Prerequisite: Ruby Programming Language
Before we start with the installation of Ruby on Windows, we must have first-hand knowledge of what Ruby is?. Ruby is a pure Object-Oriented language developed by Yukihiro Matsumoto (also known as Matz in the Ruby community) in the mid-1990s in Japan. Everything in Ruby is an object except the blocks but there are replacements too for it i.e procs and lambda. The objective of Ruby’s development was to make it act as a sensible buffer between human programmers and the underlying computing machinery.
Ruby is based on many other languages like Perl, Lisp, Smalltalk, Eiffel and Ada. It is an interpreted scripting language which means most of its implementations execute instructions directly and freely, without previously compiling a program into machine-language instructions.
Downloading and Installing Ruby
All the versions of Ruby for Windows can be downloaded from rubyinstaller.org. Download the latest version and follow the further instructions for its Installation.
Beginning with the installation:
- Getting Started with License Agreement:
- Selecting Installation Destination:
- Selecting components to be installed:
- Extracting Files and Installing:
- Finishing Installation:
Installing MYSYS2 Components:
- Choose what to install:
- Updating Database and signing keys:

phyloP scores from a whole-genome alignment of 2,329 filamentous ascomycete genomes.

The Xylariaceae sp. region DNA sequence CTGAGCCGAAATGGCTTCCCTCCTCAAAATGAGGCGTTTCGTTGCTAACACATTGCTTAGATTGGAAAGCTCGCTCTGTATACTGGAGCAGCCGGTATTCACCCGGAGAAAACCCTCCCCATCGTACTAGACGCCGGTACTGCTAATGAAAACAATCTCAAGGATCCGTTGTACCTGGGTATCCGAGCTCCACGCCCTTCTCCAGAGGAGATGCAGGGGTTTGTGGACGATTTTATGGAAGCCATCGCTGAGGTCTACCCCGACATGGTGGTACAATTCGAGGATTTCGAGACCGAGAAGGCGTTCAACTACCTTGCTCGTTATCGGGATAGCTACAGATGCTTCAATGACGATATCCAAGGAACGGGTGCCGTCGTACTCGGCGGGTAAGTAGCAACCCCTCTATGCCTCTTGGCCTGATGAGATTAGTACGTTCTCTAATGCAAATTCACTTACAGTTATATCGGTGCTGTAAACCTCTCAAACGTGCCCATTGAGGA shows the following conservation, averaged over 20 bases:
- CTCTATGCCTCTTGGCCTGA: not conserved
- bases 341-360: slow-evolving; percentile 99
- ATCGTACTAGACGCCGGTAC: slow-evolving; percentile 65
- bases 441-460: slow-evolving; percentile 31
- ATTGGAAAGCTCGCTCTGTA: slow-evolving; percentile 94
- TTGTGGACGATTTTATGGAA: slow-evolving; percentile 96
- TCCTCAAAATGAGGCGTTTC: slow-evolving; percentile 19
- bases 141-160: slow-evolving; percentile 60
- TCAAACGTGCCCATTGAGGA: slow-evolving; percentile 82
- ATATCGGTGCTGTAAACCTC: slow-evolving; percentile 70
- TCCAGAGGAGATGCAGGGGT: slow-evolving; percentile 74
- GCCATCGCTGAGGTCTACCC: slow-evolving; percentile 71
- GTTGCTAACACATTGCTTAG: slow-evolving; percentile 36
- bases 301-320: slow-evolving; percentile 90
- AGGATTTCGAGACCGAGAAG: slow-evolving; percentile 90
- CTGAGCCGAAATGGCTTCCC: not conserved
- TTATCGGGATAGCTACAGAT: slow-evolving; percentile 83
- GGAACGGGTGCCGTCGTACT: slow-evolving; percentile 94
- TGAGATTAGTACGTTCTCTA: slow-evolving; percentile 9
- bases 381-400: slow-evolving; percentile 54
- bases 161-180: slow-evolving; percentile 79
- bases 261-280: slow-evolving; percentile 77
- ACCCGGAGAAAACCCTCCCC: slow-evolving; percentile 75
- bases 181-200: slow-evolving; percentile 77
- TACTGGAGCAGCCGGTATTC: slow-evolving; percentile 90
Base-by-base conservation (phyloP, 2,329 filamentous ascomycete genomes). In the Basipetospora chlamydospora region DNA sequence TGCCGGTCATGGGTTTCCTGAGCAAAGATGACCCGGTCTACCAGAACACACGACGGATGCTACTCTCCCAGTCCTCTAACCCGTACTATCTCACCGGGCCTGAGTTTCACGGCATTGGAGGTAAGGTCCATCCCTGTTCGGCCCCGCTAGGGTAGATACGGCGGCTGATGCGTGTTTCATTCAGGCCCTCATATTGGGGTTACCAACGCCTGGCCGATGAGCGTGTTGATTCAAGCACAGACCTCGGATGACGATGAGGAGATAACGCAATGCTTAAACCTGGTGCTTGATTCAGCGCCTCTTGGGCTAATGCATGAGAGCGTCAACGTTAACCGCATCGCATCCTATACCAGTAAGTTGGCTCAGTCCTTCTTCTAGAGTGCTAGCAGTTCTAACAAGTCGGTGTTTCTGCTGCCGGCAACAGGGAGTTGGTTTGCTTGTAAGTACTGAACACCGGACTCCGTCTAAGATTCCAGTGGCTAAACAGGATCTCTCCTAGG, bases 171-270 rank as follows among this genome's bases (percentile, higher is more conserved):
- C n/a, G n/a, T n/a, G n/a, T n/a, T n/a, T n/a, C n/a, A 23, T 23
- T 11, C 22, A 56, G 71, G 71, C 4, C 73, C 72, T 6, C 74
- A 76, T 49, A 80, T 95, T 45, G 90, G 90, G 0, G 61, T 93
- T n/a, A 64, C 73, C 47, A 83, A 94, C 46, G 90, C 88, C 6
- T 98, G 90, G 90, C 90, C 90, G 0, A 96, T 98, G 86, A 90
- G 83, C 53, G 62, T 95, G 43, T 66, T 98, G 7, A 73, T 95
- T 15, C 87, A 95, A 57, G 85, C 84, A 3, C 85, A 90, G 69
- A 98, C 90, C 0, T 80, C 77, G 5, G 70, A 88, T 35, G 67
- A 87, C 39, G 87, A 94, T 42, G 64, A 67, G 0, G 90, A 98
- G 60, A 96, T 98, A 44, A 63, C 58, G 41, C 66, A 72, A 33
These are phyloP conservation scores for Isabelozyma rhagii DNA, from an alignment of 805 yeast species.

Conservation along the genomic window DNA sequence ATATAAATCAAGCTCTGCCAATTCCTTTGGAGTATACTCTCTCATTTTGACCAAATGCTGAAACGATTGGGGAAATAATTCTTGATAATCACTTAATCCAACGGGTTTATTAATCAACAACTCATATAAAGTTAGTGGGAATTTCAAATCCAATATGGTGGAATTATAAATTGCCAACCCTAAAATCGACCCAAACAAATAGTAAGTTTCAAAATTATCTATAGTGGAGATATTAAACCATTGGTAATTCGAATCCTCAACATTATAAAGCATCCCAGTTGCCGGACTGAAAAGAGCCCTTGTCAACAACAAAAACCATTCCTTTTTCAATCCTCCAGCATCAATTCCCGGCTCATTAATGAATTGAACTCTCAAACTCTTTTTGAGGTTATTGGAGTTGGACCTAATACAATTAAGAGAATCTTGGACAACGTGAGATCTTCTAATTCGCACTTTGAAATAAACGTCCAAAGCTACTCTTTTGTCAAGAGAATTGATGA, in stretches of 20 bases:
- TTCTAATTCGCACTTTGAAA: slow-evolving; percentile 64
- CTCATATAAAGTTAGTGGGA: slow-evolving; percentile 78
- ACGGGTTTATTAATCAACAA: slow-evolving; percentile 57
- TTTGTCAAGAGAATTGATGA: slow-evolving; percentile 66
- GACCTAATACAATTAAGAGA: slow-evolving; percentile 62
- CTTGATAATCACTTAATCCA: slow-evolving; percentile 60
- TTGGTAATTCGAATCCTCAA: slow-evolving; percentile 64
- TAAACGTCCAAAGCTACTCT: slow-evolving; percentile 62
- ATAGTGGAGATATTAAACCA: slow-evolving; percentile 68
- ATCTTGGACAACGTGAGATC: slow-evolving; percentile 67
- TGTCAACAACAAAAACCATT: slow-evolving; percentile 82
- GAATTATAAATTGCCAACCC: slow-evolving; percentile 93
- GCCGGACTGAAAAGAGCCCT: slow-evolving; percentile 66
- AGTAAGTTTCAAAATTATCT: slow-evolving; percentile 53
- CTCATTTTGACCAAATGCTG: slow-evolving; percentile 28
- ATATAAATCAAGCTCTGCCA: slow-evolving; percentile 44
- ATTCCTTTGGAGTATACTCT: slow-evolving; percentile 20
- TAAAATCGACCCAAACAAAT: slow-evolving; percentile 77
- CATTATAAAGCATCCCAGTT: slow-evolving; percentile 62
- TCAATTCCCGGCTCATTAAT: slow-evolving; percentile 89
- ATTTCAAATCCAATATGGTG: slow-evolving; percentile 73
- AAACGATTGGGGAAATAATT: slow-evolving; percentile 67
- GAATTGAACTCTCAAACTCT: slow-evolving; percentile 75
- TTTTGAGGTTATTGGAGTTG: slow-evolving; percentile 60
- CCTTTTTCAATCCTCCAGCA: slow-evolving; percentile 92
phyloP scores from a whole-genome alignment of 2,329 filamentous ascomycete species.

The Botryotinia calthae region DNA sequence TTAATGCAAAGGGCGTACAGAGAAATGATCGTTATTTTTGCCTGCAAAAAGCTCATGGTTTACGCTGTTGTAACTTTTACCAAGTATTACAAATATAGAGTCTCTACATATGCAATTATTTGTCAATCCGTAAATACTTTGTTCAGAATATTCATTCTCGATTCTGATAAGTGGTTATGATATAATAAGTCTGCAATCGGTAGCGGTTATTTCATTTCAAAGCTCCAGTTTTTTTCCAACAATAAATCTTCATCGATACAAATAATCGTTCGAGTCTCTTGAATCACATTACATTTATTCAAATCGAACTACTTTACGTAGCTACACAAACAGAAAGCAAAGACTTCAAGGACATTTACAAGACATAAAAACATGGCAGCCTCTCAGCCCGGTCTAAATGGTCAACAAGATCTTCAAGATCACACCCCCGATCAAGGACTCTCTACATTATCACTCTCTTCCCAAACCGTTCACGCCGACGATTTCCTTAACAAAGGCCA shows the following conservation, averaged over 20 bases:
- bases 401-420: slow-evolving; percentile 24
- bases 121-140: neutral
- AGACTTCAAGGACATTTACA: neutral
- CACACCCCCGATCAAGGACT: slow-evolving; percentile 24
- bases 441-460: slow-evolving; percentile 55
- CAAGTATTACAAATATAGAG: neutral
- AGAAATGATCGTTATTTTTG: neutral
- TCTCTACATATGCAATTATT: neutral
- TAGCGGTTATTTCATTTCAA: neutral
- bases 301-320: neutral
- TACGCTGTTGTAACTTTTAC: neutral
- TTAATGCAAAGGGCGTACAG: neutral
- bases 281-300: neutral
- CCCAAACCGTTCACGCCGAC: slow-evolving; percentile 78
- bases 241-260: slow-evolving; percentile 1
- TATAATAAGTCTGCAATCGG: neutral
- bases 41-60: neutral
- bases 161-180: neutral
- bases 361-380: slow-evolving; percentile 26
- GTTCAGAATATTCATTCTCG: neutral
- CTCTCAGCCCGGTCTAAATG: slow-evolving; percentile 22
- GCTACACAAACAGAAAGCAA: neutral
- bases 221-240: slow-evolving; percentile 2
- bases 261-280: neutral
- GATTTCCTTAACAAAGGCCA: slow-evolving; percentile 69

- Installing Files:
- Downloading Packages:
- Installing Packages:
To check if Ruby installed correctly, perform a version check for the same using the following command on the command-line:
Here’s a sample Program to begin with the use of Ruby Programming:
Let’s consider a simple Hello World Program.
Using command-line, run the irb command. After this we can write the ruby code and it will run on command line.
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- How to install Ruby on Linux?
- Ruby | BigDecimal % value
- Ruby | Set <= method
- Ruby Directories
- Recursion in Ruby
- Namespaces in Ruby
- Closures in Ruby
- Ruby | Hash == value
- Ruby Mixins
- Ruby | BigDecimal + value
- Polymorphism in Ruby
- Ruby | Set > method
- Ruby | Set << method
- Ruby | Set add? function
- Ruby | BigDecimal >= value
- Ruby | BigDecimal <= value
- Ruby Literals
- Ruby | BigDecimal > value
- Ruby | Set < method
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